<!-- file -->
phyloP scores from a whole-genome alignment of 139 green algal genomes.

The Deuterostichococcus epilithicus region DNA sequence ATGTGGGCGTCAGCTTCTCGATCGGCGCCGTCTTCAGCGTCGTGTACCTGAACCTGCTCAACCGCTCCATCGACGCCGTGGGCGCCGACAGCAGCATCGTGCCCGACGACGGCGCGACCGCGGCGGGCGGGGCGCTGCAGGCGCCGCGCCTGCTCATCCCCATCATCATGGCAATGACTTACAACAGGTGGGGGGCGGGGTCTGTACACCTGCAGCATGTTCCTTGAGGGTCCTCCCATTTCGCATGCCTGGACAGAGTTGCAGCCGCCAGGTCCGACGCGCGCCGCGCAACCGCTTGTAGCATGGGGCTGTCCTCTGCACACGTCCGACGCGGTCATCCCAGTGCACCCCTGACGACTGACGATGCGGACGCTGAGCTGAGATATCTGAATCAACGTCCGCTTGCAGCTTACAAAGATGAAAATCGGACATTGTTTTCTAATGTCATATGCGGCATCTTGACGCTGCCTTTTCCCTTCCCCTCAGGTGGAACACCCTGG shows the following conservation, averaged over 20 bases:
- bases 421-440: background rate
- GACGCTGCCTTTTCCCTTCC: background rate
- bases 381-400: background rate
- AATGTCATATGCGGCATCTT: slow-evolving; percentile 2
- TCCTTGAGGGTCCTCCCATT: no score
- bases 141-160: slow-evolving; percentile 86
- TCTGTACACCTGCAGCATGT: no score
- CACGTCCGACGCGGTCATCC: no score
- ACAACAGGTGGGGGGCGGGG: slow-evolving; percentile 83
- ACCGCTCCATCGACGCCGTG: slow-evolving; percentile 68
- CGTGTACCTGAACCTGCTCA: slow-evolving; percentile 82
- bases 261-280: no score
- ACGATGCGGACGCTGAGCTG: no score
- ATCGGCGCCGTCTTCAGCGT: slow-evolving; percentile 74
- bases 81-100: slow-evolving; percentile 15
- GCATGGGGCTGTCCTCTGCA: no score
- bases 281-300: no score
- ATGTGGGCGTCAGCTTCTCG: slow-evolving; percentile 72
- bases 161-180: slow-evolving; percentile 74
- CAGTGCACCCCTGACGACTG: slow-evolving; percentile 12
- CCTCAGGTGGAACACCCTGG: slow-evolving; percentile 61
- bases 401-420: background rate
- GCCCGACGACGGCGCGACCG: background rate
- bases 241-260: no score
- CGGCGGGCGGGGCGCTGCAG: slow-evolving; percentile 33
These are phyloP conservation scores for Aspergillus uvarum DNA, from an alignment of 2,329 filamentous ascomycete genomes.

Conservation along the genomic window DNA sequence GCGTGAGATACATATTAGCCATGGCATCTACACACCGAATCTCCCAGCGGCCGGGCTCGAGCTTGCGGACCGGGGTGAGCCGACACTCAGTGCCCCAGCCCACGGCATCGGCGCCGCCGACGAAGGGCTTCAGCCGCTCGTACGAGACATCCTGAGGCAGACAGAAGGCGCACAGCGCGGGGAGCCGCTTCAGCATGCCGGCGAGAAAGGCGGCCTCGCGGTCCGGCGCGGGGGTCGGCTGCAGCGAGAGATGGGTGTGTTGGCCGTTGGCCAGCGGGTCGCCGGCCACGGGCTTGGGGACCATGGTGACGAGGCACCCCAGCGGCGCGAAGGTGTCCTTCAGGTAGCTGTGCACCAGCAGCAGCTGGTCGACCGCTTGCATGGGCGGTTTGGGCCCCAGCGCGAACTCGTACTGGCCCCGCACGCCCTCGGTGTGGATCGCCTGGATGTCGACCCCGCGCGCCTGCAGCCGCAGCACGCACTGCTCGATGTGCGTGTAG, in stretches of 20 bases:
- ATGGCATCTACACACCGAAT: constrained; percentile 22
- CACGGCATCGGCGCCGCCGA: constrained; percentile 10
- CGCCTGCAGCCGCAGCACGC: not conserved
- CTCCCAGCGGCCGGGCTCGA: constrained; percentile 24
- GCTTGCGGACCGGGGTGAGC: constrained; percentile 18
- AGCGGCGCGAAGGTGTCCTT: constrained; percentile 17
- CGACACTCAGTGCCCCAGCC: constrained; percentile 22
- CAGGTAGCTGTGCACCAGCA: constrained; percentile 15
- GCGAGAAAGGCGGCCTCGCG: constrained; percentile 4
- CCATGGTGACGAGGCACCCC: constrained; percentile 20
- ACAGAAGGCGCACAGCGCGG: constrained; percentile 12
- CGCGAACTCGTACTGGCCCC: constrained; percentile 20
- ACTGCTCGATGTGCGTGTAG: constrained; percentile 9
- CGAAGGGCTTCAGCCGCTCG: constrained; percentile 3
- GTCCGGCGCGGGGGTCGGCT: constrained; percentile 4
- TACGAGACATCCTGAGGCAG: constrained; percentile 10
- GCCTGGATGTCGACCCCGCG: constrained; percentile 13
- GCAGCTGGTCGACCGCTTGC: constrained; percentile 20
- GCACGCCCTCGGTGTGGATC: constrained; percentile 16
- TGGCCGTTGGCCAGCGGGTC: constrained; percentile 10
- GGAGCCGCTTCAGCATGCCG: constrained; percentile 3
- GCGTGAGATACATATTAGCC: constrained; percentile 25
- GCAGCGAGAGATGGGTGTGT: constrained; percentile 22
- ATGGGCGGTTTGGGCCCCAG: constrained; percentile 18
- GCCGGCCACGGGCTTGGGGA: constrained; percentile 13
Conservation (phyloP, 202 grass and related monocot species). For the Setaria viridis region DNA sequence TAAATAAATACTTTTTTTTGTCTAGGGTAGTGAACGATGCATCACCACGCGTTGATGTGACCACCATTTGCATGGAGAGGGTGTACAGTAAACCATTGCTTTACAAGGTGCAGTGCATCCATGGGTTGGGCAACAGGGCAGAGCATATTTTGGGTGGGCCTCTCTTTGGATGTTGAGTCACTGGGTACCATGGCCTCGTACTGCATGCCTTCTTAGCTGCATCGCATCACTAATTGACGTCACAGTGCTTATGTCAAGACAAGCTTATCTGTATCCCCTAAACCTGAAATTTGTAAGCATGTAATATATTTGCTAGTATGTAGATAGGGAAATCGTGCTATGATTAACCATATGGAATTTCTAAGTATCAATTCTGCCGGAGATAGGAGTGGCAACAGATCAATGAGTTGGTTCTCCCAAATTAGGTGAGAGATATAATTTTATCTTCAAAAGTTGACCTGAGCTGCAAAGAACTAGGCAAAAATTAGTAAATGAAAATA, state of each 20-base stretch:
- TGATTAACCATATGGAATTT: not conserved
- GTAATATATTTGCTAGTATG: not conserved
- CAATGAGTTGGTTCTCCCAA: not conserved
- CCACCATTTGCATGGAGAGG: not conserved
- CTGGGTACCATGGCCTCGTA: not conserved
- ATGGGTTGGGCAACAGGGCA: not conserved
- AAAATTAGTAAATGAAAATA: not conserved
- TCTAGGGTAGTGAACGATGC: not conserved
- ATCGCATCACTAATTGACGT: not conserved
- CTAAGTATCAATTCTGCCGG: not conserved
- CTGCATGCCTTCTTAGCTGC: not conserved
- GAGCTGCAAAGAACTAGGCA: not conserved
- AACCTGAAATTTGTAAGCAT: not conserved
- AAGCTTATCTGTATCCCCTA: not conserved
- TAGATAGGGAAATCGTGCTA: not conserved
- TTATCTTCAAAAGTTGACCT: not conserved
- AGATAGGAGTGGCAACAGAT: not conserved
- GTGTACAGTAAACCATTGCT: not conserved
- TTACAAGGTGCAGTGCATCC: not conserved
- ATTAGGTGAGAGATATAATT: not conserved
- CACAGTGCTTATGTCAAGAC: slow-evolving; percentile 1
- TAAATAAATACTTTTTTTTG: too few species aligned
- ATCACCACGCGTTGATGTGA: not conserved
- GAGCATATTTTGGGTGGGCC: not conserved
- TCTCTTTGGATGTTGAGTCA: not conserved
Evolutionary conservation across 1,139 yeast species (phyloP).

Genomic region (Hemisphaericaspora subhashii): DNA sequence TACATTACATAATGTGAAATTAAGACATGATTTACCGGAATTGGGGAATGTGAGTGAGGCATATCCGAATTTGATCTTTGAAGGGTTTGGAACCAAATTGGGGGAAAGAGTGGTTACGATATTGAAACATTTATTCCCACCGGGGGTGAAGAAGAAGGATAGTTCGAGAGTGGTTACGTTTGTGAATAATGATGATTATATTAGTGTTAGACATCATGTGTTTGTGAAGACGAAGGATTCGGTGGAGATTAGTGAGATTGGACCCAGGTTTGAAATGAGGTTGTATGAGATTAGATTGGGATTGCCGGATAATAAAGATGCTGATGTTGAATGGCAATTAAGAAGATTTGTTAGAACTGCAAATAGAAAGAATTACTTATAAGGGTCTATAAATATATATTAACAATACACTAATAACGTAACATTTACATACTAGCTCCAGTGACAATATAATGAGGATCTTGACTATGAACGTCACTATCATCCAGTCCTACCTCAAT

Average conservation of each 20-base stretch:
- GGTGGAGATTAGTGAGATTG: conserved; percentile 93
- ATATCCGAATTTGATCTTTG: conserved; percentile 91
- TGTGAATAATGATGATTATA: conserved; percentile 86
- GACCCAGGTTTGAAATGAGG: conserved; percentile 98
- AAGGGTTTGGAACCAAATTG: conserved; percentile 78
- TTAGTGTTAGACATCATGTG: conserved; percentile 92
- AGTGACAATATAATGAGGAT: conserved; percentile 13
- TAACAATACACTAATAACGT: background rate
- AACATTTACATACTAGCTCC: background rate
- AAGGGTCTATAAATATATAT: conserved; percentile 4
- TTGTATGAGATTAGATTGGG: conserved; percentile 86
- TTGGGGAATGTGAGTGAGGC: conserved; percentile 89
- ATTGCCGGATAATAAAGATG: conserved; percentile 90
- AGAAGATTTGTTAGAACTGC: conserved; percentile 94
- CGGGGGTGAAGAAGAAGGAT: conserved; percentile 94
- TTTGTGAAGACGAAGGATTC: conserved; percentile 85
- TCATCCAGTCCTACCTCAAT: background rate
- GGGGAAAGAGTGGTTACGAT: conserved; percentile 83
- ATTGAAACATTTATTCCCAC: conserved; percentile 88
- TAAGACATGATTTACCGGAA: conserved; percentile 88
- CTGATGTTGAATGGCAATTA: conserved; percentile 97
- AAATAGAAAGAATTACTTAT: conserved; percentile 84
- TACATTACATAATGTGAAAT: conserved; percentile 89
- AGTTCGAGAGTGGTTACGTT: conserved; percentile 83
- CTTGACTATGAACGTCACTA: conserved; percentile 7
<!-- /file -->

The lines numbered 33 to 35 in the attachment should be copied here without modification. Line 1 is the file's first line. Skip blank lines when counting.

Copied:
- CTCCCAGCGGCCGGGCTCGA: constrained; percentile 24
- GCTTGCGGACCGGGGTGAGC: constrained; percentile 18
- AGCGGCGCGAAGGTGTCCTT: constrained; percentile 17